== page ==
Learning outcomes are reviewed and validated by key stakeholders, that is, groups who share an interest in the graduates of engineering programs, for consistency with program goals and relevance to engineering practice. Programs are encouraged to customize the CDIO Syllabus to their respective programs. In addition, stakeholders help to determine the expected level of proficiency, or standard of achievement, for each learning outcome.
Setting specific learning outcomes helps to ensure that students acquire the appropriate foundation for their future. Professional engineering organizations and industry representativesidentified key attributes of beginning engineers both in technical and professional areas. Moreover, many evaluation and accreditation bodies expect engineering programs to identify program outcomes in terms of their graduates' knowledge, skills, and attitudes.
|5||Internal and external groups regularly review and revise program learning outsomec and/or program goals based on changes in stakeholder needs.|
|4||Program learning outcomes are aligned with institutional vision and mission, and levels of proficiency are set for each outcome.|
|3||Course and/or program learning outcomes are validated with key program stakeholders, including faculty, students, alumni, and industry representatives and levels of proficiency are set for each outcome.|
|2||A plan to incorporate explicit statements of learning outcomes at course/module level as well as program outcomes is accepted by program leaders, engineering faculty, and other stakeholders.|
|1||The need to create or modify learning outcomes at course/module level and program outcomes are recognized and such a process has been initiated.|
|0||There are no explicit program learning outcomes at course/module level nor program outcomes that cover knowledge, personal and interpersonal skills, and product, process and system building skills.|
A curriculum designed with mutually supporting disciplinary courses, with an explicit plan to integrate personal and interpersonal skills, and product, process, and system building skills
An integrated curriculum includes learning experiences that lead to the acquisition of personal and interpersonal skills, and product, process, and system building skills (Standard 2), interwoven with the learning of disciplinary knowledge and its application in professional engineering. Disciplinary courses are mutually supporting when they make explicit connections among related and supporting content and learning outcomes. An explicit plan identifies ways in which the integration of skills and multidisciplinary connections are to be made, for example, by mapping the specified learning outcomes to courses and co-curricular activities that make up the curriculum.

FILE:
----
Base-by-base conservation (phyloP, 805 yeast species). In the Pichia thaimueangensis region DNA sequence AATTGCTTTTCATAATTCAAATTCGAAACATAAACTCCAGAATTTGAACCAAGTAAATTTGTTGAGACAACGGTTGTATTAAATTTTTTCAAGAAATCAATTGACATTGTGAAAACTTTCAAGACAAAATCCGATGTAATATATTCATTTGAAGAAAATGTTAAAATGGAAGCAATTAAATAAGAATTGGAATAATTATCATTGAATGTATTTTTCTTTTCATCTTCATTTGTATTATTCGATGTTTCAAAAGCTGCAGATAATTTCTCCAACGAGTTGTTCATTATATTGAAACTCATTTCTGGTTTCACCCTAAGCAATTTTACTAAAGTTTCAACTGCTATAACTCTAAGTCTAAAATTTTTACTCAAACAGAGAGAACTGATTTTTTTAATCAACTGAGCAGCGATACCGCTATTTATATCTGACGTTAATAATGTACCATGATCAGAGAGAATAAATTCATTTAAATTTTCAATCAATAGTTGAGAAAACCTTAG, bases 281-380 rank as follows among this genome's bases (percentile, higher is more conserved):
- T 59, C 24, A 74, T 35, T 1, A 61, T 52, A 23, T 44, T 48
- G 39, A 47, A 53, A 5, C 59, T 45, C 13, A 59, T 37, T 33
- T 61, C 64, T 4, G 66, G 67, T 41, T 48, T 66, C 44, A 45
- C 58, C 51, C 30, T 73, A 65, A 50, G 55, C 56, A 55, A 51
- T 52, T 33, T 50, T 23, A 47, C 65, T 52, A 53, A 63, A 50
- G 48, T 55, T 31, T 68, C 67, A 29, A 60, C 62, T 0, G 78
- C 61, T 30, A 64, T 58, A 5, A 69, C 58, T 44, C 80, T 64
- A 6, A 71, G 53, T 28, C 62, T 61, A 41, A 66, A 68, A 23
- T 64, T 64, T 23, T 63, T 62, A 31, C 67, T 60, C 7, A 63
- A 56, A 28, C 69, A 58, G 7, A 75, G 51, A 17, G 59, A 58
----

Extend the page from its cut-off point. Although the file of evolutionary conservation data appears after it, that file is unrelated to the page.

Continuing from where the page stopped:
The teaching of personal, interpersonal, and professional skills, and product, process, and system building skills should not be considered an addition to an already full curriculum, but an integral part of it. To reach the intended learning outcomes in disciplinary knowledge and skills, the curriculum and learning experiences have to make dual use of available time. Faculty play an active role in designing the integrated curriculum by suggesting appropriate disciplinary linkages, as well as opportunities to address specific skills in their respective teaching areas.
|5||Internal and external stakeholders regularly review the integrated curriculum and make recommendations and adjustments as needed.|
|4||There is evidence that the students have achieved the intended learning outcomes concerning personal, interpersonal, product, process, and system building skills.|
|3||The approved integrated curriculum concerning personal, interpersonal, product, process, and system building skills is in use..|
|2||The curriculum that integrates learning outcomes of personal, interpersonal, product, process, and system building skills is approved and a process has been initiated to implement the curriculum.|
|1||The need to analyze the curriculum is recognized and initial mapping of disciplinary and skills learning outcomes is underway.|
|0||The curriculum has no courses known to integrate learning outcomes of personal, interpersonal, product, process, and system building skills.|
An introductory course that provides the framework for engineering practice in product, process, and system building, and introduces essential personal and interpersonal skills